Thirteen years into the current international campaign in Afghanistan and five years after the U.S.-led military surge of 2009, the drawdown of foreign troops and civilian-military installations is under way. The military struggle and contest for governance between the insurgency and the Kabul government has not been decisively resolved. How aid is delivered to the country’s more remote areas is changing dramatically. It is time for donors to rethink their approaches to local governance and development. Three areas are key: delivery of services, links between citizens and the government, and measuring progress. This report assesses lessons learned from donor efforts from 2009 to 2014 and looks to how donor strategies need to change in future efforts.


  • The conclusion of the U.S.-led “surge” of 2009 onward and the closure of provincial reconstruction teams and other local civil-military installations have affected how aid is delivered in Afghanistan’s more remote and contested areas.
  • The time is ripe for a recalibration of donor approaches to local governance and development in areas previously targeted by the surge.
  • Specifically, foreign stakeholders should reexamine three central principles of their previous subnational governance strategy.
  • First, donors should revise their conception of assisting service delivery from the previous approach, which often emphasized providing maximal inputs in a fragmented way, to a more restrained vision that stresses predictability and reliability and acknowledges the interlinked nature of politics, justice, and sectoral services in the eyes of the local population.
  • Second, donors should reframe their goal of establishing linkages between the Afghan government and population by acknowledging that the main obstacles to improving center-periphery communication and execution are often political and structural rather than technical.
  • Third, donors should revise the way they define, discuss, and measure local governance progress in contested areas, away from favoring snapshots of inputs and perceptions and toward capturing longer-term changes on the ground in processes, structures, and incentives.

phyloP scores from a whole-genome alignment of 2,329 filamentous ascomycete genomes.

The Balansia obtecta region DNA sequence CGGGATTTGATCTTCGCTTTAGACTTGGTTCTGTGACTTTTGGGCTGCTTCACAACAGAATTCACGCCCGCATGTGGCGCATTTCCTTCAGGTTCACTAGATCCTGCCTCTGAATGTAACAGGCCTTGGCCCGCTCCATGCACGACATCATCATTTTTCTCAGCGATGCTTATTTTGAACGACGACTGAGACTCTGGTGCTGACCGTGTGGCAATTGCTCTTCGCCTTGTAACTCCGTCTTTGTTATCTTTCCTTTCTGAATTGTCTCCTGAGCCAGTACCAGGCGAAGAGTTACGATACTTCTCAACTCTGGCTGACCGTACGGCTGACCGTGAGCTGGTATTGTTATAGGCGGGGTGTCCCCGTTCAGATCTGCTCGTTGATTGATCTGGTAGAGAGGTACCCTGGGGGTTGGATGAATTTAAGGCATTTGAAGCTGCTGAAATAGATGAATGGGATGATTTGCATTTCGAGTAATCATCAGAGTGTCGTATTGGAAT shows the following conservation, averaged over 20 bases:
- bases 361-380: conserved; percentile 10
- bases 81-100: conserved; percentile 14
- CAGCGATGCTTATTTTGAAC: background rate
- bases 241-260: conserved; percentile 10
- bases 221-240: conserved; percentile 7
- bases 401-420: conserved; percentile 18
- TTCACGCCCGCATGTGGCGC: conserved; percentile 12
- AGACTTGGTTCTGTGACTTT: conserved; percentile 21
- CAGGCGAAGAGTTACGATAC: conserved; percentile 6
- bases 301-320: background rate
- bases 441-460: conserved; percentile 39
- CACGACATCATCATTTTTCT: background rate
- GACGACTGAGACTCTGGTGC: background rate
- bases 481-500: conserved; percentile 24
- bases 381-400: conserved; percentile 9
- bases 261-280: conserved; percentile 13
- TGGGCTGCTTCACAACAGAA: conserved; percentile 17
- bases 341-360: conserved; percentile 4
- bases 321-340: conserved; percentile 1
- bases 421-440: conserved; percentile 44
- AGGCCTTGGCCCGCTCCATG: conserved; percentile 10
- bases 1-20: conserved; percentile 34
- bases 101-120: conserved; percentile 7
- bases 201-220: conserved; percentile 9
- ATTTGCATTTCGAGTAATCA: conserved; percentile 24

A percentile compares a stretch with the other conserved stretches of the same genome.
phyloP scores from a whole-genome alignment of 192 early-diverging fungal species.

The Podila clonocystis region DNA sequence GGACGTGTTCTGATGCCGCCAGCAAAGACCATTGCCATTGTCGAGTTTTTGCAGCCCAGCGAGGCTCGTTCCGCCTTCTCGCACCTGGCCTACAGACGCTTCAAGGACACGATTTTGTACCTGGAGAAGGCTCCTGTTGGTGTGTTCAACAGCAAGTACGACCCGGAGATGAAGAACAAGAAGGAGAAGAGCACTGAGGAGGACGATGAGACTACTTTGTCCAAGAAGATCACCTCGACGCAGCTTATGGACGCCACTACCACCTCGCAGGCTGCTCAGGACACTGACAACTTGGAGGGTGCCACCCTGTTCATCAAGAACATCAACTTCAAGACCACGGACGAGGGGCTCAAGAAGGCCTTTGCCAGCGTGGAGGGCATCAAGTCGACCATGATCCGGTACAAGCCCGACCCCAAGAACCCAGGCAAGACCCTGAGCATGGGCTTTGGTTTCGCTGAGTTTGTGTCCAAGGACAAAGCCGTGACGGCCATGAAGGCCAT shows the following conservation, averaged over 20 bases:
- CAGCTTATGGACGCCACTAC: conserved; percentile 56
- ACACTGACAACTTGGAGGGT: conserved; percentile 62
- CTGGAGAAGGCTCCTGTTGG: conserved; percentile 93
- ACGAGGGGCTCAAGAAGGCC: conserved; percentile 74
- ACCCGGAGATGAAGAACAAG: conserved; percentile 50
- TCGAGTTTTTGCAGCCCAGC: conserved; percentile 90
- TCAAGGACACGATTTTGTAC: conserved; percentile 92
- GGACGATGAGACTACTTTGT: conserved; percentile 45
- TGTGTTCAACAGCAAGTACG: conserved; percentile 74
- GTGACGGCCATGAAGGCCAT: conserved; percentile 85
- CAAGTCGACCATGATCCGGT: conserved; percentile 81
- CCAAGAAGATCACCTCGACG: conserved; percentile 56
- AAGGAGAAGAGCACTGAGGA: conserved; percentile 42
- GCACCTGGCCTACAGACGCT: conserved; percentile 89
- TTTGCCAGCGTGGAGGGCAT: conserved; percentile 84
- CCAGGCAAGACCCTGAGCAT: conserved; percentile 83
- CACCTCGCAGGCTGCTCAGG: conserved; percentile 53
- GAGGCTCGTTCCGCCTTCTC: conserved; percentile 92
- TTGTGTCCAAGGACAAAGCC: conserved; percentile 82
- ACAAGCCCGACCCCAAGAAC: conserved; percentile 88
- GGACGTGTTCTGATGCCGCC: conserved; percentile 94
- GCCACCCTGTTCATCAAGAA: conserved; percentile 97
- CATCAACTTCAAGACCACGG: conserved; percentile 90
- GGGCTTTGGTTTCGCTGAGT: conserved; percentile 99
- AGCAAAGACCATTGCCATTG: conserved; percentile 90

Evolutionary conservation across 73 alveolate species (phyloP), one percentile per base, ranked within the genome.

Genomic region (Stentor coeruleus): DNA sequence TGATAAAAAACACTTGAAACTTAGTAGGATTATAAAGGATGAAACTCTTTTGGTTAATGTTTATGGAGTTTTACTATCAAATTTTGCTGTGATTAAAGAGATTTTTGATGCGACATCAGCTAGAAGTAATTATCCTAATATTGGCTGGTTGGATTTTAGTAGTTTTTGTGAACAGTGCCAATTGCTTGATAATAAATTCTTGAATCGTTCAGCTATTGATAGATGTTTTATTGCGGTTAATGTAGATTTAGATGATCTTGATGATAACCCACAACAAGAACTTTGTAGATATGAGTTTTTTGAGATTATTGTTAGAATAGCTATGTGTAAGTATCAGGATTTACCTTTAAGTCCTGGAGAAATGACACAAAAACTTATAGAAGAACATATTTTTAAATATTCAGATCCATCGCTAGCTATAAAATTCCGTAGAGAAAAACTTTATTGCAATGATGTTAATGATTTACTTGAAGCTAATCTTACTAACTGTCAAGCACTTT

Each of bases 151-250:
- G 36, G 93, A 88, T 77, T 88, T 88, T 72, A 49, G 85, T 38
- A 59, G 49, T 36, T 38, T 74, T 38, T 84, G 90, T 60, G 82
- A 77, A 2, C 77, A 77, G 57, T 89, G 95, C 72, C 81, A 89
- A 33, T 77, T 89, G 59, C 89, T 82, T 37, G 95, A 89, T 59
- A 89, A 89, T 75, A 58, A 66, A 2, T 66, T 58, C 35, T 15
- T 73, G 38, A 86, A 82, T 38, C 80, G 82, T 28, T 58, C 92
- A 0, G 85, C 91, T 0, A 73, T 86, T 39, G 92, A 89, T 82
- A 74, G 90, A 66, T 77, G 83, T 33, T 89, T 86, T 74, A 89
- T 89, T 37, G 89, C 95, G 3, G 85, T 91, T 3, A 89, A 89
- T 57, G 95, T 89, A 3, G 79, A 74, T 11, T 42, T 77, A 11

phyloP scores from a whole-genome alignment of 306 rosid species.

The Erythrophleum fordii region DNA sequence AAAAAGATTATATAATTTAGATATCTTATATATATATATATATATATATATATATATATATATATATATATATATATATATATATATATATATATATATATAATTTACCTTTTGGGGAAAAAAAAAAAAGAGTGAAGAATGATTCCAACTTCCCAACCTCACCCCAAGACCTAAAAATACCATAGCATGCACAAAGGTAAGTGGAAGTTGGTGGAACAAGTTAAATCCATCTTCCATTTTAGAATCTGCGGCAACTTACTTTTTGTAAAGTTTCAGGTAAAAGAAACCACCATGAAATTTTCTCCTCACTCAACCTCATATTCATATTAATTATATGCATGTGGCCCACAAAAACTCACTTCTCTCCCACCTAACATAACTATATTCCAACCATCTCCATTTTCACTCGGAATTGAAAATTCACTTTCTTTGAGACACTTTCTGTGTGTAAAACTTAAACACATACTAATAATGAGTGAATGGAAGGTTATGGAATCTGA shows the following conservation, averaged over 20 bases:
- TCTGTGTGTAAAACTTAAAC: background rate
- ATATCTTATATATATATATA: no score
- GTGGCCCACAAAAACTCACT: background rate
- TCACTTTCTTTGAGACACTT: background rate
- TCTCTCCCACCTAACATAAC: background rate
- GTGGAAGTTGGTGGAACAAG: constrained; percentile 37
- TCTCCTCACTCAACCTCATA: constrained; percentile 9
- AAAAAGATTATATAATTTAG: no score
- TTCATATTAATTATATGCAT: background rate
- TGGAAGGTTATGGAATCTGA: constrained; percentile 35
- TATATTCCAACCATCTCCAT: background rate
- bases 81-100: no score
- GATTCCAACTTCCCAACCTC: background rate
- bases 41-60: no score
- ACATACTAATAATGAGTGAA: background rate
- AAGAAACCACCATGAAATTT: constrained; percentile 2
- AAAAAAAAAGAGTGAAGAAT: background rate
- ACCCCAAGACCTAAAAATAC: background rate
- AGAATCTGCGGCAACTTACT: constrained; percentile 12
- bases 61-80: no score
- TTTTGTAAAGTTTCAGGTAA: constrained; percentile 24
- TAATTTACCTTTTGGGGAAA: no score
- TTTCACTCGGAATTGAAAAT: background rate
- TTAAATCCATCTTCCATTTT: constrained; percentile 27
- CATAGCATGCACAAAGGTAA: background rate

• The coming political and development aid transition provides an overdue opportunity for Afghan governance priorities to come to the fore. At the same time, the ever growing chasm between Kabul’s deliberations on the one hand and local governance as experienced in more remote, insurgency-wracked areas on the other presents renewed risks.
  • In the short term, donors let the air out of the aid bubble carefully. In the long term, resolving Afghanistan’s local governance challenges continues to demand sustained commitment and systematic execution.

About the Report

This report assesses donor subnational governance assistance efforts in Afghanistan’s more remote and contested areas from 2009 to 2014 and recommends revised approaches going forward. Part of broader analytical work being done by the United States Institute of Peace (USIP) on Afghanistan’s ongoing political transition, the study builds on the author’s 2012 USIP report, “The U.S. Surge and Afghan Local Governance.” Fieldwork interviews for this report were conducted in Afghanistan and Washington in the spring of 2014.

About the Author

Frances Brown, formerly an Afghanistan Fellow at USIP, has worked in and on Afghanistan since 2004. Currently a doctoral candidate at the University of Oxford, she previously held roles with the Afghanistan Research and Evaluation Unit and the U.S. Agency for International Development.

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